Jude:

Finally, we come to the book of Jude.  In many ways, the book of Jude is a review of what we have already read in 2 Peter chapter 2.  Many people believe that the second chapter of second Peter was actually an adaptation of the letter that Jude wrote.  I suppose it could be the other way around, but based on the writing style, it seems as those Jude was rushed while Peter elaborates on what Jude said.  As we transition into the last book of the Bible, and begin to see a greater perspective of the “false teachers” in the world and the greater battle between God and evil, the words of Jude ring loud and clear.  There are many people in the world that are lost in lives of sin, giving themselves over to the desires of the flesh.  Sadly, there are many who would even be considered leaders in that, guiding others into a life of sin.  As was mentioned in 2 Peter, we need to be careful not only of those people, but of those from within the Church that preach a Gospel other than of Jesus Christ crucified.

Jude writes to conclude his letter, “But you must remember, beloved, the predictions of the apostles of our Lord Jesus Christ.  They said to you, “In the last time there will be scoffers, following their own ungodly passions.”  It is these who cause divisions, worldly people, devoid of the Spirit.  But you, beloved, building yourselves up in your most holy faith and praying in the Holy Spirit,  keep yourselves in the love of God, waiting for the mercy of our Lord Jesus Christ that leads to eternal life.22 And have mercy on those who doubt; save others by snatching them out of the fire; to others show mercy with fear, hating even the garment stained by the flesh.

 Now to him who is able to keep you from stumbling and to present you blameless before the presence of his glory with great joy, to the only God, our Savior, through Jesus Christ our Lord, be glory, majesty, dominion, and authority, before all time and now and forever. Amen.”  (arguably this is the greatest doxology in the Bible).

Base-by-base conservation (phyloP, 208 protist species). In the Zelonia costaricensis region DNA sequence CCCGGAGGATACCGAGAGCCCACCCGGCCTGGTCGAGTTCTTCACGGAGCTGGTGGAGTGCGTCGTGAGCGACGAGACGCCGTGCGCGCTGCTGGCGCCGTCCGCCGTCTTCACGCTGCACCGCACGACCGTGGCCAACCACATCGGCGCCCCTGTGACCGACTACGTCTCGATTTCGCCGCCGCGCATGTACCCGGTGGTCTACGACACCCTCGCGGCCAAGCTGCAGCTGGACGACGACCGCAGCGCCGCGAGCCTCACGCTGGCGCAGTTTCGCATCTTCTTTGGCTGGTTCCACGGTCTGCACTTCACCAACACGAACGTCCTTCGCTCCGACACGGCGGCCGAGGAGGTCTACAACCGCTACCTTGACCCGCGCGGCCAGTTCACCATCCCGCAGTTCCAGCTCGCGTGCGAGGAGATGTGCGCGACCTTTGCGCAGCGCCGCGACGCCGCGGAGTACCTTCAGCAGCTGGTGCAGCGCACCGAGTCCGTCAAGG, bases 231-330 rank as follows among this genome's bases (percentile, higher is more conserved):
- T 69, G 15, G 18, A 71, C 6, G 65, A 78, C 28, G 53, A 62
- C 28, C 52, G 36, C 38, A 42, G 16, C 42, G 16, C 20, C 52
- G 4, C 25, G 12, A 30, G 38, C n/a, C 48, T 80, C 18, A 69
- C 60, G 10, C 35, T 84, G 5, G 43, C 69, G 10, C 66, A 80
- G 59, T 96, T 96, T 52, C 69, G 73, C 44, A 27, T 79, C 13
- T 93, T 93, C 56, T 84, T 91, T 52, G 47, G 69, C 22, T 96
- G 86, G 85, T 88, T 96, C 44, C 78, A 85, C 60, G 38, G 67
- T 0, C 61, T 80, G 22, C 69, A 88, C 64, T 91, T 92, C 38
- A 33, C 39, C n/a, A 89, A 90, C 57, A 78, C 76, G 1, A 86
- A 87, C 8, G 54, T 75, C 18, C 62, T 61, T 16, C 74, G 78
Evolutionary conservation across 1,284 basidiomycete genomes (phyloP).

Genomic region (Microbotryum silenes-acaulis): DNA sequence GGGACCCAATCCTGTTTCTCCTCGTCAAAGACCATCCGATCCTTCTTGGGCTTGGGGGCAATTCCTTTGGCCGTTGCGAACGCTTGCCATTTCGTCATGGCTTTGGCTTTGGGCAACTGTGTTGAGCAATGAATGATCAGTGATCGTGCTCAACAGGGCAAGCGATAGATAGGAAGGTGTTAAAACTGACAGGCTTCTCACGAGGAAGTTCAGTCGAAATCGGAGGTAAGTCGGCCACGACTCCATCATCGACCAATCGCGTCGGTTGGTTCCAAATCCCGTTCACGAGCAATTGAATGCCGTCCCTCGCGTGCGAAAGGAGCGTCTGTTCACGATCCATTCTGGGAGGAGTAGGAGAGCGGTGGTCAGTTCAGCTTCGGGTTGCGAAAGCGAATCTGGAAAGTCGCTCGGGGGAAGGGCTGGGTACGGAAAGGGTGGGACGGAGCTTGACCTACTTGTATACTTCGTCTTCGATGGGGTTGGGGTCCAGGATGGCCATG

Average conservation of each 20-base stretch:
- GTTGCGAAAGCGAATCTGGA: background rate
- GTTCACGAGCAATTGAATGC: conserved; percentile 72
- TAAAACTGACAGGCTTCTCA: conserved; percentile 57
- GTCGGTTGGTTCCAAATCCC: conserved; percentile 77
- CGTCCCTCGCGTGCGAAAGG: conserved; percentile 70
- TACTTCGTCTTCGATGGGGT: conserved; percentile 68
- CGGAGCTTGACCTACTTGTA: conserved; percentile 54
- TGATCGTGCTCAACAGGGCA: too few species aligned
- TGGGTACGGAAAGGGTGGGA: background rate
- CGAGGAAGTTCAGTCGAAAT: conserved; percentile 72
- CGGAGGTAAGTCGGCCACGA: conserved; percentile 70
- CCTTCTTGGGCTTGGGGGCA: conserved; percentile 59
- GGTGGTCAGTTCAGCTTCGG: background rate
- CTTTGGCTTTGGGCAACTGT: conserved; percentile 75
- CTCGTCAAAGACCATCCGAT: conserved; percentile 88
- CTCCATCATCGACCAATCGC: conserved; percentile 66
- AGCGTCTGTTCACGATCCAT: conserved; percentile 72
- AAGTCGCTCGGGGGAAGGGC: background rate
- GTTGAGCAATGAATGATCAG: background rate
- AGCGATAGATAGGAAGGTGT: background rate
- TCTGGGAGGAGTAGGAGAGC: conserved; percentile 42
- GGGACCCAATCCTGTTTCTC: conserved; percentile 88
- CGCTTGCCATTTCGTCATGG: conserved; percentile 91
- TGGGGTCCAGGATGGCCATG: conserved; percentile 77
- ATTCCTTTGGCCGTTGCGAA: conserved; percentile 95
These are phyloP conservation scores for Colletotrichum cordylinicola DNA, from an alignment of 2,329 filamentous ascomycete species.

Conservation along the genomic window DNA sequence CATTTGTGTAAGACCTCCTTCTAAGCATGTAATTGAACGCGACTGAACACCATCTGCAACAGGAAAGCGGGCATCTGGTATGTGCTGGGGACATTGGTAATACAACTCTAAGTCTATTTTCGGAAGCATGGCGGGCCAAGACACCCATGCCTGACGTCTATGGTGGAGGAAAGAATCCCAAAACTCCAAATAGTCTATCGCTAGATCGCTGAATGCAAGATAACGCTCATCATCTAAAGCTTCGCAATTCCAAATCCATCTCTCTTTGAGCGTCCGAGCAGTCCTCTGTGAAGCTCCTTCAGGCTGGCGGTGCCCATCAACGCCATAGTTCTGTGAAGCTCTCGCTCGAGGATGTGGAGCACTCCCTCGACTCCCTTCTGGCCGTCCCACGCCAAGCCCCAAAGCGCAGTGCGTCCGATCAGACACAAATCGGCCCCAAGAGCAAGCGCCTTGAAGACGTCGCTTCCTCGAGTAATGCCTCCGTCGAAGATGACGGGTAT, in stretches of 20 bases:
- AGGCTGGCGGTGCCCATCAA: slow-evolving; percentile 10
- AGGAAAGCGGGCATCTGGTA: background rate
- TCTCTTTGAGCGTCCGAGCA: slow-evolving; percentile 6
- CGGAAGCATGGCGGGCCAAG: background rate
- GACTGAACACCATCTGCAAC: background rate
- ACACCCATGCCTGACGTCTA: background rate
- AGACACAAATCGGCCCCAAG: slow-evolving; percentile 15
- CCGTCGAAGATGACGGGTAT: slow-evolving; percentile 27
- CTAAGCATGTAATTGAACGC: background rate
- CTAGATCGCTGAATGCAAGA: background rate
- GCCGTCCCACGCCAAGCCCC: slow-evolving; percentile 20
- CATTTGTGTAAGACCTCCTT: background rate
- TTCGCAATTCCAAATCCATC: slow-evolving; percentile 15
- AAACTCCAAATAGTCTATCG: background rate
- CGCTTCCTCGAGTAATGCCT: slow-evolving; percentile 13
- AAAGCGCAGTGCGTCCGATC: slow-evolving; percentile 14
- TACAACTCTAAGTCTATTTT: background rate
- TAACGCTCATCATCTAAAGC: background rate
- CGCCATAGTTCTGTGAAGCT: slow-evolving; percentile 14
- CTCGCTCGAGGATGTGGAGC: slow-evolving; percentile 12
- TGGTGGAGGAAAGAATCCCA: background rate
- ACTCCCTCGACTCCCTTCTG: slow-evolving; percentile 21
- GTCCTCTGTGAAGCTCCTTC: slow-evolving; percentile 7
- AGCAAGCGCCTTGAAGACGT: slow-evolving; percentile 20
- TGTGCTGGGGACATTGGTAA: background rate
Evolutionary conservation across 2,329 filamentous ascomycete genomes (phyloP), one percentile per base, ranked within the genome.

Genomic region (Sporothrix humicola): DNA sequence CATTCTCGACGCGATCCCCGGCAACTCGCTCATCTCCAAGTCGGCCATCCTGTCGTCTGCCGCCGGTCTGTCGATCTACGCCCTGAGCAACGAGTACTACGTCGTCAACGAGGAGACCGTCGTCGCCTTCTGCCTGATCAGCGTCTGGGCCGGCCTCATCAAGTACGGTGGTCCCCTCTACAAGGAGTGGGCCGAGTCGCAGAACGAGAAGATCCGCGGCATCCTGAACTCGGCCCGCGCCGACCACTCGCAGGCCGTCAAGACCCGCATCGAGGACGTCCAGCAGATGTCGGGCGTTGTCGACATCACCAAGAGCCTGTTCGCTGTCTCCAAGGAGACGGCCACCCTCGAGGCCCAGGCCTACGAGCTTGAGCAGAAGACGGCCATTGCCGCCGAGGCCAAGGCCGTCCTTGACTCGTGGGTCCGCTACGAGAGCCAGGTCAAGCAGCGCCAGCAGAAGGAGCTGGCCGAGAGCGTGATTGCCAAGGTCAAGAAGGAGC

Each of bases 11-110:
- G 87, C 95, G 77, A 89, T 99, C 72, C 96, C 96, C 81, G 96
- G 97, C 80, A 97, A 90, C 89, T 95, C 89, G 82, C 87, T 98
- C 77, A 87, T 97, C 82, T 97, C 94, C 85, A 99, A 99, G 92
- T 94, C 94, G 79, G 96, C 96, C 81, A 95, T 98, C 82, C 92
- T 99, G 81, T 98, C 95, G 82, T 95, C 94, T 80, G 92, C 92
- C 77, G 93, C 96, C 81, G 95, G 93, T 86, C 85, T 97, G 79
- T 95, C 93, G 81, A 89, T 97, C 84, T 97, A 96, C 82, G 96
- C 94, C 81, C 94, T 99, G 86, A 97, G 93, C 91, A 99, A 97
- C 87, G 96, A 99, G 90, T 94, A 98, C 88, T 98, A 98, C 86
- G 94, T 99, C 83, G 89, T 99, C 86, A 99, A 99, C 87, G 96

Day 355: James 1-5; Authentic Faith

There isn’t a lot that is really known about the writer of the book of James or the approximate time of its writing.  Some people hold to the idea that James was written by the half-brother of Jesus who didn’t believe in Jesus at first but was later converted and worked in the Church during the first century.  However, this is not known for sure and neither is the time frame in which it was written.  Honestly, it could have been written anywhere in the second half of the first century.

This epistle has not always been very well received.  Unlike most of the epistle writings that we have encountered thus far, James is one of the more practical writings, talking the authentic living out of our faith in Christ Jesus.  Martin Luther called this epistle the “epistle of straw” because he thought that it went against all of Paul’s teachings on justification by grace through faith alone.  On the surface, I could totally understand why he may have thought this.  Any discussion about how to live as Christians, what is appropriate and inappropriate, what we can do and can’t do walks the line of a “works-based righteousness” model of salvation.  Dealing with this thought about salvation has often been a struggle in the Christian Church, having to put down a number of heresies surrounding it.